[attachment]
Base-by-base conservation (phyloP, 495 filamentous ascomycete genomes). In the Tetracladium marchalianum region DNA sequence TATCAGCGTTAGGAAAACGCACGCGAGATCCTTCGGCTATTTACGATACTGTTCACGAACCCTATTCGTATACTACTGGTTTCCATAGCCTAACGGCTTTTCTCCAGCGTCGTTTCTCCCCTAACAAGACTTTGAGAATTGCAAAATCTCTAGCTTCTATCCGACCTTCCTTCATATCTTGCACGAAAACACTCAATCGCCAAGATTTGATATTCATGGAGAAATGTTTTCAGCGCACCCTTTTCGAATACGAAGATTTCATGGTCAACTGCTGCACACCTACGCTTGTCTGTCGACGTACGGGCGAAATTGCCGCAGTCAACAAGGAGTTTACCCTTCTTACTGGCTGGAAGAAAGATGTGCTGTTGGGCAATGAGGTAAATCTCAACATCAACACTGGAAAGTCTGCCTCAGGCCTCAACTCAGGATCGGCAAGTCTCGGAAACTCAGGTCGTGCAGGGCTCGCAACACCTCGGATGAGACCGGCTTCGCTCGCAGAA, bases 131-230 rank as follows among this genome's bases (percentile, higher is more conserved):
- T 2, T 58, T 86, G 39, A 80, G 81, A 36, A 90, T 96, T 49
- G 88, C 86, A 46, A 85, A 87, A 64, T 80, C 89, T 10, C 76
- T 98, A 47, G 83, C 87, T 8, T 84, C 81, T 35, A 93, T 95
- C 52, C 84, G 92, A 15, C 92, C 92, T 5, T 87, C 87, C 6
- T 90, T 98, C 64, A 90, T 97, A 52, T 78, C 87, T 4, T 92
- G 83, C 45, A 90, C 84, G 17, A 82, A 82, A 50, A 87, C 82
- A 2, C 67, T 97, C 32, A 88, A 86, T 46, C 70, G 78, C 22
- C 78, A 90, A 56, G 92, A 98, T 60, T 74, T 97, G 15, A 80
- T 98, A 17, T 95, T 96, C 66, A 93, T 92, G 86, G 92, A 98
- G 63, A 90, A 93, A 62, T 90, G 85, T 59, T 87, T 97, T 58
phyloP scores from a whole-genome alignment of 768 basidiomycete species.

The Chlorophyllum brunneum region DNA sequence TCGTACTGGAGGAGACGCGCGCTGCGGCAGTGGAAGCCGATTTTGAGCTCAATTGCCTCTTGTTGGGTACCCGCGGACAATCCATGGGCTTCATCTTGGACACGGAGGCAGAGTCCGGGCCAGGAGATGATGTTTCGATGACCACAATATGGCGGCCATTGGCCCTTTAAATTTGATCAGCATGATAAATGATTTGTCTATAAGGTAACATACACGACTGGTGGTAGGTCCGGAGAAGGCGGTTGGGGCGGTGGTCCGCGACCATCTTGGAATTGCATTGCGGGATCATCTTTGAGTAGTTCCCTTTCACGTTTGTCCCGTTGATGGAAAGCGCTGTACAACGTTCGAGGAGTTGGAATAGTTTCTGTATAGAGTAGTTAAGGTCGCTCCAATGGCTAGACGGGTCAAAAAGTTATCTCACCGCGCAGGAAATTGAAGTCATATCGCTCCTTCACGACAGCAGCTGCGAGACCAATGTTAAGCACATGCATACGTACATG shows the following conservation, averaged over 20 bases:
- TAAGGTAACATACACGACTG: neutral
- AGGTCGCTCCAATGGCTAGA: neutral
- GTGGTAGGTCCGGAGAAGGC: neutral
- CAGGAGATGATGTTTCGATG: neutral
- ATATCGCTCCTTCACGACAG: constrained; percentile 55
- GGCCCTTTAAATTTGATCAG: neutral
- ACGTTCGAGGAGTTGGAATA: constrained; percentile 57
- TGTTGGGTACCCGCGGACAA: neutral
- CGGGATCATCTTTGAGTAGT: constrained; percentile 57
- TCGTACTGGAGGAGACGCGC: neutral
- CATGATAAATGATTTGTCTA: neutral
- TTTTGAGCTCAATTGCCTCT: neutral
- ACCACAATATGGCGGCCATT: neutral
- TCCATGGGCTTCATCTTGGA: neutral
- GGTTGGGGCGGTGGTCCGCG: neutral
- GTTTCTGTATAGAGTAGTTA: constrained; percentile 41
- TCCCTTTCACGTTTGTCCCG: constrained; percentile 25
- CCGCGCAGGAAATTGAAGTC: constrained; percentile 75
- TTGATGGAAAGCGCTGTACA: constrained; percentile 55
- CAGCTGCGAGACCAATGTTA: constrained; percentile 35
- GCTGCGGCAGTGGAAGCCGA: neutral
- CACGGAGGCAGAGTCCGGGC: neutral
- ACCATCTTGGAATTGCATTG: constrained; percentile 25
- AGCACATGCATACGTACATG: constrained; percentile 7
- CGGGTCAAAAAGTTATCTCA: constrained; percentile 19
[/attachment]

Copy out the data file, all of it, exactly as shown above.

Base-by-base conservation (phyloP, 495 filamentous ascomycete genomes). In the Tetracladium marchalianum region DNA sequence TATCAGCGTTAGGAAAACGCACGCGAGATCCTTCGGCTATTTACGATACTGTTCACGAACCCTATTCGTATACTACTGGTTTCCATAGCCTAACGGCTTTTCTCCAGCGTCGTTTCTCCCCTAACAAGACTTTGAGAATTGCAAAATCTCTAGCTTCTATCCGACCTTCCTTCATATCTTGCACGAAAACACTCAATCGCCAAGATTTGATATTCATGGAGAAATGTTTTCAGCGCACCCTTTTCGAATACGAAGATTTCATGGTCAACTGCTGCACACCTACGCTTGTCTGTCGACGTACGGGCGAAATTGCCGCAGTCAACAAGGAGTTTACCCTTCTTACTGGCTGGAAGAAAGATGTGCTGTTGGGCAATGAGGTAAATCTCAACATCAACACTGGAAAGTCTGCCTCAGGCCTCAACTCAGGATCGGCAAGTCTCGGAAACTCAGGTCGTGCAGGGCTCGCAACACCTCGGATGAGACCGGCTTCGCTCGCAGAA, bases 131-230 rank as follows among this genome's bases (percentile, higher is more conserved):
- T 2, T 58, T 86, G 39, A 80, G 81, A 36, A 90, T 96, T 49
- G 88, C 86, A 46, A 85, A 87, A 64, T 80, C 89, T 10, C 76
- T 98, A 47, G 83, C 87, T 8, T 84, C 81, T 35, A 93, T 95
- C 52, C 84, G 92, A 15, C 92, C 92, T 5, T 87, C 87, C 6
- T 90, T 98, C 64, A 90, T 97, A 52, T 78, C 87, T 4, T 92
- G 83, C 45, A 90, C 84, G 17, A 82, A 82, A 50, A 87, C 82
- A 2, C 67, T 97, C 32, A 88, A 86, T 46, C 70, G 78, C 22
- C 78, A 90, A 56, G 92, A 98, T 60, T 74, T 97, G 15, A 80
- T 98, A 17, T 95, T 96, C 66, A 93, T 92, G 86, G 92, A 98
- G 63, A 90, A 93, A 62, T 90, G 85, T 59, T 87, T 97, T 58
phyloP scores from a whole-genome alignment of 768 basidiomycete species.

The Chlorophyllum brunneum region DNA sequence TCGTACTGGAGGAGACGCGCGCTGCGGCAGTGGAAGCCGATTTTGAGCTCAATTGCCTCTTGTTGGGTACCCGCGGACAATCCATGGGCTTCATCTTGGACACGGAGGCAGAGTCCGGGCCAGGAGATGATGTTTCGATGACCACAATATGGCGGCCATTGGCCCTTTAAATTTGATCAGCATGATAAATGATTTGTCTATAAGGTAACATACACGACTGGTGGTAGGTCCGGAGAAGGCGGTTGGGGCGGTGGTCCGCGACCATCTTGGAATTGCATTGCGGGATCATCTTTGAGTAGTTCCCTTTCACGTTTGTCCCGTTGATGGAAAGCGCTGTACAACGTTCGAGGAGTTGGAATAGTTTCTGTATAGAGTAGTTAAGGTCGCTCCAATGGCTAGACGGGTCAAAAAGTTATCTCACCGCGCAGGAAATTGAAGTCATATCGCTCCTTCACGACAGCAGCTGCGAGACCAATGTTAAGCACATGCATACGTACATG shows the following conservation, averaged over 20 bases:
- TAAGGTAACATACACGACTG: neutral
- AGGTCGCTCCAATGGCTAGA: neutral
- GTGGTAGGTCCGGAGAAGGC: neutral
- CAGGAGATGATGTTTCGATG: neutral
- ATATCGCTCCTTCACGACAG: constrained; percentile 55
- GGCCCTTTAAATTTGATCAG: neutral
- ACGTTCGAGGAGTTGGAATA: constrained; percentile 57
- TGTTGGGTACCCGCGGACAA: neutral
- CGGGATCATCTTTGAGTAGT: constrained; percentile 57
- TCGTACTGGAGGAGACGCGC: neutral
- CATGATAAATGATTTGTCTA: neutral
- TTTTGAGCTCAATTGCCTCT: neutral
- ACCACAATATGGCGGCCATT: neutral
- TCCATGGGCTTCATCTTGGA: neutral
- GGTTGGGGCGGTGGTCCGCG: neutral
- GTTTCTGTATAGAGTAGTTA: constrained; percentile 41
- TCCCTTTCACGTTTGTCCCG: constrained; percentile 25
- CCGCGCAGGAAATTGAAGTC: constrained; percentile 75
- TTGATGGAAAGCGCTGTACA: constrained; percentile 55
- CAGCTGCGAGACCAATGTTA: constrained; percentile 35
- GCTGCGGCAGTGGAAGCCGA: neutral
- CACGGAGGCAGAGTCCGGGC: neutral
- ACCATCTTGGAATTGCATTG: constrained; percentile 25
- AGCACATGCATACGTACATG: constrained; percentile 7
- CGGGTCAAAAAGTTATCTCA: constrained; percentile 19